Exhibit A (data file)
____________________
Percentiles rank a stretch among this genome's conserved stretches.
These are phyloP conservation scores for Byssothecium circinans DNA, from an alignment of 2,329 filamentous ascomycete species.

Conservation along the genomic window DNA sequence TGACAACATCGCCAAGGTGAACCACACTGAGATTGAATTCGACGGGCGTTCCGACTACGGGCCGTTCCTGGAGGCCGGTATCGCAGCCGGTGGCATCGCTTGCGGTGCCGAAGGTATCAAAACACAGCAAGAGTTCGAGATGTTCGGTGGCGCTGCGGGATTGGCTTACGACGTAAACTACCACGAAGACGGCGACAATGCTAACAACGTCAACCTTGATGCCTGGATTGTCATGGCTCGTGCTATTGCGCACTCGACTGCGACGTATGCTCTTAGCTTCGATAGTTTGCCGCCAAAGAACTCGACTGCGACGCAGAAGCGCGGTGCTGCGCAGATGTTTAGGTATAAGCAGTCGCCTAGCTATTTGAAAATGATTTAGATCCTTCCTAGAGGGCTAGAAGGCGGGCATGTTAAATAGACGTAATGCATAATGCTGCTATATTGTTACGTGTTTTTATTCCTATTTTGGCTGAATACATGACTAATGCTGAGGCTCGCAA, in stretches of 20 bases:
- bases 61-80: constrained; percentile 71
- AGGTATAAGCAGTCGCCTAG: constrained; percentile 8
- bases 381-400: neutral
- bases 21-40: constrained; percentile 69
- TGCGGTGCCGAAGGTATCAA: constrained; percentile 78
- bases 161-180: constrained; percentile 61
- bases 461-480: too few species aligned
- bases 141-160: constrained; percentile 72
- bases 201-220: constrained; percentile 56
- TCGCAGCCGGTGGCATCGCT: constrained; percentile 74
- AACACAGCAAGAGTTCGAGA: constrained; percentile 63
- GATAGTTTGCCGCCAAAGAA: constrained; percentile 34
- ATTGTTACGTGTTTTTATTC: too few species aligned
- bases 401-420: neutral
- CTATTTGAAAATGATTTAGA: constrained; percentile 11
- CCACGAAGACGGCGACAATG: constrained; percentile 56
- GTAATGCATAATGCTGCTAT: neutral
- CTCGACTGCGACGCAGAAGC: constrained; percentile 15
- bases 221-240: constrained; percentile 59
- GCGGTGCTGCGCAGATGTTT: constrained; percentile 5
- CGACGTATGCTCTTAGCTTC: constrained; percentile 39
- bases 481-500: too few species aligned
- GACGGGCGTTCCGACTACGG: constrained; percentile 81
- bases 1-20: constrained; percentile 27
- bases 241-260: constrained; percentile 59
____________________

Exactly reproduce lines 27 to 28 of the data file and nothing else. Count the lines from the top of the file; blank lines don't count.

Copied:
- bases 1-20: constrained; percentile 27
- bases 241-260: constrained; percentile 59